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November 21, 2006

Blagojevich Administration announces focus on safety belt enforcement over Thanksgiving holiday
Saturation Patrols and Enforcement Zones mean “Click It or Ticket”; IDOT Also Debuts New “True Stories” PSAs

CHICAGO – Just days before millions of Americans will hit the highways, the Illinois Department of Transportation (IDOT), Illinois State Police (ISP), the Secretary of State Police, the Chicago Police Department and hundreds of other local police agencies in Illinois announced they will  team up to crackdown on drivers who don’t buckle up during a two-week period around the Thanksgiving holiday. Also over the holiday, IDOT will debut two new Public Service Announcements in its “True Stories” ad campaign, featuring real circumstances to remind drivers why wearing their seatbelts is so important.
“We know millions of Americans will be driving this holiday to celebrate with family and friends. To prevent this family holiday from turning tragic, make sure everyone wears their seatbelts.  There’s no doubt about the fact that seatbelts save lives.  It’s the simplest thing you can do to protect yourself in a car,” said Gov. Blagojevich.
Police officers will enforce a “zero-tolerance” approach to drivers who fail to buckle up during the state’s latest “Click It or Ticket” campaign, as a total of 204 police and sheriff’s departments around the state will set up 1,018 safety belt enforcement zones; these will include 360 night time enforcement zones, a first for the state. In addition, State Troopers will conduct 55 safety belt enforcement details and the Secretary of State Police will conduct roving patrols on 31 different routes throughout the state.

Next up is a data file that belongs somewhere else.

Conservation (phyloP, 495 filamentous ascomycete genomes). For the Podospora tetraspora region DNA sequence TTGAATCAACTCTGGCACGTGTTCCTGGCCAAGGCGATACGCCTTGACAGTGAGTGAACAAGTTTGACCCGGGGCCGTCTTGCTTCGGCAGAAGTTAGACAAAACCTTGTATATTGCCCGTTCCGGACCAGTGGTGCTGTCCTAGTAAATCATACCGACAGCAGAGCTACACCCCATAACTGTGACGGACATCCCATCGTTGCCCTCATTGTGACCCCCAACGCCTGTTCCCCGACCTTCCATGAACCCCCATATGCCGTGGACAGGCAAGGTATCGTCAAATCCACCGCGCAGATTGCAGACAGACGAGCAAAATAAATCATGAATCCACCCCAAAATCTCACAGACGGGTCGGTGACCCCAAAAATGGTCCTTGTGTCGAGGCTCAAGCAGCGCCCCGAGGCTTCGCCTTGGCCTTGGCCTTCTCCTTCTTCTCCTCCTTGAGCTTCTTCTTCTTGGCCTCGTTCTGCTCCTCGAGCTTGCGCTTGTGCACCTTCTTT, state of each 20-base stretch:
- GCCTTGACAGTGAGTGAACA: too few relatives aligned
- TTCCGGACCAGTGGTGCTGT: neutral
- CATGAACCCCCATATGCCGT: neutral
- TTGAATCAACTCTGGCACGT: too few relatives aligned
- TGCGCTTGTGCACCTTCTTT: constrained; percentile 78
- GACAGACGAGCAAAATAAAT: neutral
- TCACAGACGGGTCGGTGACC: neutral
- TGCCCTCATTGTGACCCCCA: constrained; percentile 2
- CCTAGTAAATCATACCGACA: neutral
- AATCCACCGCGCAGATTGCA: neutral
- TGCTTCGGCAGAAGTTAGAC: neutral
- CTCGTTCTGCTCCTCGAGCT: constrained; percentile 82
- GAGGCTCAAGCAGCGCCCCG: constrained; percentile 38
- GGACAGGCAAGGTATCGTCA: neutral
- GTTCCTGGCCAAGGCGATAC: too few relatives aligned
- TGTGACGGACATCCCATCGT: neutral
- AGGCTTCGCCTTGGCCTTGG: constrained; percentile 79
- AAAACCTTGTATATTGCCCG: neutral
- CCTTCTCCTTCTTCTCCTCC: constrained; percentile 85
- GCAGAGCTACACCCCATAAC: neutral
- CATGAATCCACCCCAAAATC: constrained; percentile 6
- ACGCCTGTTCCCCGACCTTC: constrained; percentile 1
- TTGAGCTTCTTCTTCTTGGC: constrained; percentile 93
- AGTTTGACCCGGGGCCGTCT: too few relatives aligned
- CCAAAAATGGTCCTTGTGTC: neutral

The Chicago Police Department will conduct 140 of the safety belt enforcement zones throughout the city during the two week period.
Since Gov. Blagojevich signed the primary enforcement law into law in 2003, Illinois has seen a 12 percent increase in safety belt use, reaching a record high of 88 percent this year. In the same period, fatal crashes have declined sharply in Illinois, with the state on pace to have the fewest fatalities since 1924.
“Safety belt use in Illinois has steadily increased since the Governor signed the primary enforcement law,” said IDOT Secretary Timothy W. Martin. “And this means we’re saving lives. We’ve achieved this progress through a combination of enforcement and education. But we can still do better. The roads are going to be packed with families over the Thanksgiving holidays, and that’s why IDOT is working with police across the state to make sure everyone is buckled up and reaches their destination safely.”
ISP Director Larry Trent said: “It’s been proven over and over that buckling up saves lives, and that’s why our Troopers will be out in force over this two week period taking a zero-tolerance approach to safety belt violators. Either you’re wearing your safety belt or you’ll get a ticket.”
IDOT’s Division of Traffic Safety is funding the mobilization from Nov. 20 through Dec. 3 with $1 million to cover overtime for police agencies and $400,000 for a media campaign on TV and radio. 
The media campaign will feature two new PSA’s that tell “True Stories” about highway safety.
One tells the story of  Dan McGlathery, of Wheaton, who was in the habit of not wearing a safety belt until he was cited for not doing so during a Click It or Ticket campaign in May 2005. McGlathery grudgingly started buckling after that, and it wound up saving his life when he was in a rollover crash in September of 2005.  IDOT officials presented McGlathery with a “Saved by the Belt” award at a news conference in Chicago.
The second new PSA tells the story of Brett Karlin of Long Grove who was killed in a high speed crash in July 2004. After his death, Karlin’s heart, liver and kidneys were donated to patients in need of organs. As a result of the crash, Karlin’s close friends started a foundation called Brakes for Brett. The group’s goals are to educate young adults about traffic safety and the importance of organ donation.
IDOT presented Michael Karlin, Brett’s father, with a Safety Partnership Award, for his work on behalf of Brakes for Brett.
The new “True Stories” PSAs will be airing on stations around the state.


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